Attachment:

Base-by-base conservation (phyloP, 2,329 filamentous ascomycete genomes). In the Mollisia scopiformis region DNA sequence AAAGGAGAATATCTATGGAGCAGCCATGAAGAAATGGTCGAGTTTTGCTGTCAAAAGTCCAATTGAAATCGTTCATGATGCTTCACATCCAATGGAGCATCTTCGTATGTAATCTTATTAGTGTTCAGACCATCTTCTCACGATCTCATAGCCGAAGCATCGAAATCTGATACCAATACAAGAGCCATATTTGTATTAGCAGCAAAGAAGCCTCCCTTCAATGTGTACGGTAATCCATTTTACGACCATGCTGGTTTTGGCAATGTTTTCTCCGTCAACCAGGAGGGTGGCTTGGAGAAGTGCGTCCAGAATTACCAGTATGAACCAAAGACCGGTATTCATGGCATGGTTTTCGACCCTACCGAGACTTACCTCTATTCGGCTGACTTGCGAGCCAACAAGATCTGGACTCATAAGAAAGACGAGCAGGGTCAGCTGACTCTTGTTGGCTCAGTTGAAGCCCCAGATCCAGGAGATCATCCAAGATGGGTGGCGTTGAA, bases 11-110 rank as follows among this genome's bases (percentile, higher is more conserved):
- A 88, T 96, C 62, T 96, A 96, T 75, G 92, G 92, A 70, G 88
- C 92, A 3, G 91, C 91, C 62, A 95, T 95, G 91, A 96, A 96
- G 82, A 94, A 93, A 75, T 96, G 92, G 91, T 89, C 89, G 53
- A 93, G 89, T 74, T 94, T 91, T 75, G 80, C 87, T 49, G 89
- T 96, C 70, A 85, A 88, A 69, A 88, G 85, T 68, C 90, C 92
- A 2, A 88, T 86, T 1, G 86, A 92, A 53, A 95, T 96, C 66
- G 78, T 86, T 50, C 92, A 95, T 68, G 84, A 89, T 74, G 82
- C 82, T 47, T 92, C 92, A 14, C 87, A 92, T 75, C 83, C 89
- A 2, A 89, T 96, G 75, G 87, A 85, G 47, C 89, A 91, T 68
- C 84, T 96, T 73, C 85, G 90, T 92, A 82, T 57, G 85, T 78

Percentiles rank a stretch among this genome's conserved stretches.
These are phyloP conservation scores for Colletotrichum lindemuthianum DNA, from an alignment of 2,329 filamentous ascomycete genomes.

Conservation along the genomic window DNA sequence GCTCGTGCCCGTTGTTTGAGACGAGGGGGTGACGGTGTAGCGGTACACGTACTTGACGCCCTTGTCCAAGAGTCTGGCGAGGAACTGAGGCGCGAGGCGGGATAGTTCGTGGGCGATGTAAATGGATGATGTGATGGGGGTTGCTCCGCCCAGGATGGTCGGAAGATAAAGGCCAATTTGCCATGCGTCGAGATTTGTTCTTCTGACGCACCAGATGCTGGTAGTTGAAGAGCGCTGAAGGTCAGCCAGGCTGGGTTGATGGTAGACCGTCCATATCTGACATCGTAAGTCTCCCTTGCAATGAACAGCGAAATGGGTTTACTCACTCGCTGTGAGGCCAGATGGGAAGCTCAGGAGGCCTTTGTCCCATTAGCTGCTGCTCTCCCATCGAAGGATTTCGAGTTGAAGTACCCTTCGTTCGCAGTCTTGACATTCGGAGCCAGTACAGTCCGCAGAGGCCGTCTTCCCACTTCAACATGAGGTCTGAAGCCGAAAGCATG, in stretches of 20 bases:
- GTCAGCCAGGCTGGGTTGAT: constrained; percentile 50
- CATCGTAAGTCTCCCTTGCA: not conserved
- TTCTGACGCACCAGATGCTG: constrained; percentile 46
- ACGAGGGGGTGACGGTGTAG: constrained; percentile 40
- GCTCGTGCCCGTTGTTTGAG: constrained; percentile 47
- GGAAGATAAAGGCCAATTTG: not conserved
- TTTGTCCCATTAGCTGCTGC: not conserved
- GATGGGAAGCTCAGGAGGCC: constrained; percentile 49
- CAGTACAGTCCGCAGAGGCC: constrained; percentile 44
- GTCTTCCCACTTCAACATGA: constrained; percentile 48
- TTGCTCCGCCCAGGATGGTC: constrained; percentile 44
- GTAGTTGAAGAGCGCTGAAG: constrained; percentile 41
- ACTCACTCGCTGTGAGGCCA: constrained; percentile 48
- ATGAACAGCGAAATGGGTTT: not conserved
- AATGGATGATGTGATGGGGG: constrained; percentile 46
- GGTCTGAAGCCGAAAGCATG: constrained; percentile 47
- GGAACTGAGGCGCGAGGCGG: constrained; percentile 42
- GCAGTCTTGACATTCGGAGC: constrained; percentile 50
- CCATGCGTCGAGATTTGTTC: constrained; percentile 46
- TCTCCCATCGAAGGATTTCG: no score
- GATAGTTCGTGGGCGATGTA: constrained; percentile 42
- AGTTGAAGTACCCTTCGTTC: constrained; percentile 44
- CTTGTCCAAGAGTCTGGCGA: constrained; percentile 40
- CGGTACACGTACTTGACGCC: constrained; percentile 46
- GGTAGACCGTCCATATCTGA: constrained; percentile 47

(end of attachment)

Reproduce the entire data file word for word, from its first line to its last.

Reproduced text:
Base-by-base conservation (phyloP, 2,329 filamentous ascomycete genomes). In the Mollisia scopiformis region DNA sequence AAAGGAGAATATCTATGGAGCAGCCATGAAGAAATGGTCGAGTTTTGCTGTCAAAAGTCCAATTGAAATCGTTCATGATGCTTCACATCCAATGGAGCATCTTCGTATGTAATCTTATTAGTGTTCAGACCATCTTCTCACGATCTCATAGCCGAAGCATCGAAATCTGATACCAATACAAGAGCCATATTTGTATTAGCAGCAAAGAAGCCTCCCTTCAATGTGTACGGTAATCCATTTTACGACCATGCTGGTTTTGGCAATGTTTTCTCCGTCAACCAGGAGGGTGGCTTGGAGAAGTGCGTCCAGAATTACCAGTATGAACCAAAGACCGGTATTCATGGCATGGTTTTCGACCCTACCGAGACTTACCTCTATTCGGCTGACTTGCGAGCCAACAAGATCTGGACTCATAAGAAAGACGAGCAGGGTCAGCTGACTCTTGTTGGCTCAGTTGAAGCCCCAGATCCAGGAGATCATCCAAGATGGGTGGCGTTGAA, bases 11-110 rank as follows among this genome's bases (percentile, higher is more conserved):
- A 88, T 96, C 62, T 96, A 96, T 75, G 92, G 92, A 70, G 88
- C 92, A 3, G 91, C 91, C 62, A 95, T 95, G 91, A 96, A 96
- G 82, A 94, A 93, A 75, T 96, G 92, G 91, T 89, C 89, G 53
- A 93, G 89, T 74, T 94, T 91, T 75, G 80, C 87, T 49, G 89
- T 96, C 70, A 85, A 88, A 69, A 88, G 85, T 68, C 90, C 92
- A 2, A 88, T 86, T 1, G 86, A 92, A 53, A 95, T 96, C 66
- G 78, T 86, T 50, C 92, A 95, T 68, G 84, A 89, T 74, G 82
- C 82, T 47, T 92, C 92, A 14, C 87, A 92, T 75, C 83, C 89
- A 2, A 89, T 96, G 75, G 87, A 85, G 47, C 89, A 91, T 68
- C 84, T 96, T 73, C 85, G 90, T 92, A 82, T 57, G 85, T 78

Percentiles rank a stretch among this genome's conserved stretches.
These are phyloP conservation scores for Colletotrichum lindemuthianum DNA, from an alignment of 2,329 filamentous ascomycete genomes.

Conservation along the genomic window DNA sequence GCTCGTGCCCGTTGTTTGAGACGAGGGGGTGACGGTGTAGCGGTACACGTACTTGACGCCCTTGTCCAAGAGTCTGGCGAGGAACTGAGGCGCGAGGCGGGATAGTTCGTGGGCGATGTAAATGGATGATGTGATGGGGGTTGCTCCGCCCAGGATGGTCGGAAGATAAAGGCCAATTTGCCATGCGTCGAGATTTGTTCTTCTGACGCACCAGATGCTGGTAGTTGAAGAGCGCTGAAGGTCAGCCAGGCTGGGTTGATGGTAGACCGTCCATATCTGACATCGTAAGTCTCCCTTGCAATGAACAGCGAAATGGGTTTACTCACTCGCTGTGAGGCCAGATGGGAAGCTCAGGAGGCCTTTGTCCCATTAGCTGCTGCTCTCCCATCGAAGGATTTCGAGTTGAAGTACCCTTCGTTCGCAGTCTTGACATTCGGAGCCAGTACAGTCCGCAGAGGCCGTCTTCCCACTTCAACATGAGGTCTGAAGCCGAAAGCATG, in stretches of 20 bases:
- GTCAGCCAGGCTGGGTTGAT: constrained; percentile 50
- CATCGTAAGTCTCCCTTGCA: not conserved
- TTCTGACGCACCAGATGCTG: constrained; percentile 46
- ACGAGGGGGTGACGGTGTAG: constrained; percentile 40
- GCTCGTGCCCGTTGTTTGAG: constrained; percentile 47
- GGAAGATAAAGGCCAATTTG: not conserved
- TTTGTCCCATTAGCTGCTGC: not conserved
- GATGGGAAGCTCAGGAGGCC: constrained; percentile 49
- CAGTACAGTCCGCAGAGGCC: constrained; percentile 44
- GTCTTCCCACTTCAACATGA: constrained; percentile 48
- TTGCTCCGCCCAGGATGGTC: constrained; percentile 44
- GTAGTTGAAGAGCGCTGAAG: constrained; percentile 41
- ACTCACTCGCTGTGAGGCCA: constrained; percentile 48
- ATGAACAGCGAAATGGGTTT: not conserved
- AATGGATGATGTGATGGGGG: constrained; percentile 46
- GGTCTGAAGCCGAAAGCATG: constrained; percentile 47
- GGAACTGAGGCGCGAGGCGG: constrained; percentile 42
- GCAGTCTTGACATTCGGAGC: constrained; percentile 50
- CCATGCGTCGAGATTTGTTC: constrained; percentile 46
- TCTCCCATCGAAGGATTTCG: no score
- GATAGTTCGTGGGCGATGTA: constrained; percentile 42
- AGTTGAAGTACCCTTCGTTC: constrained; percentile 44
- CTTGTCCAAGAGTCTGGCGA: constrained; percentile 40
- CGGTACACGTACTTGACGCC: constrained; percentile 46
- GGTAGACCGTCCATATCTGA: constrained; percentile 47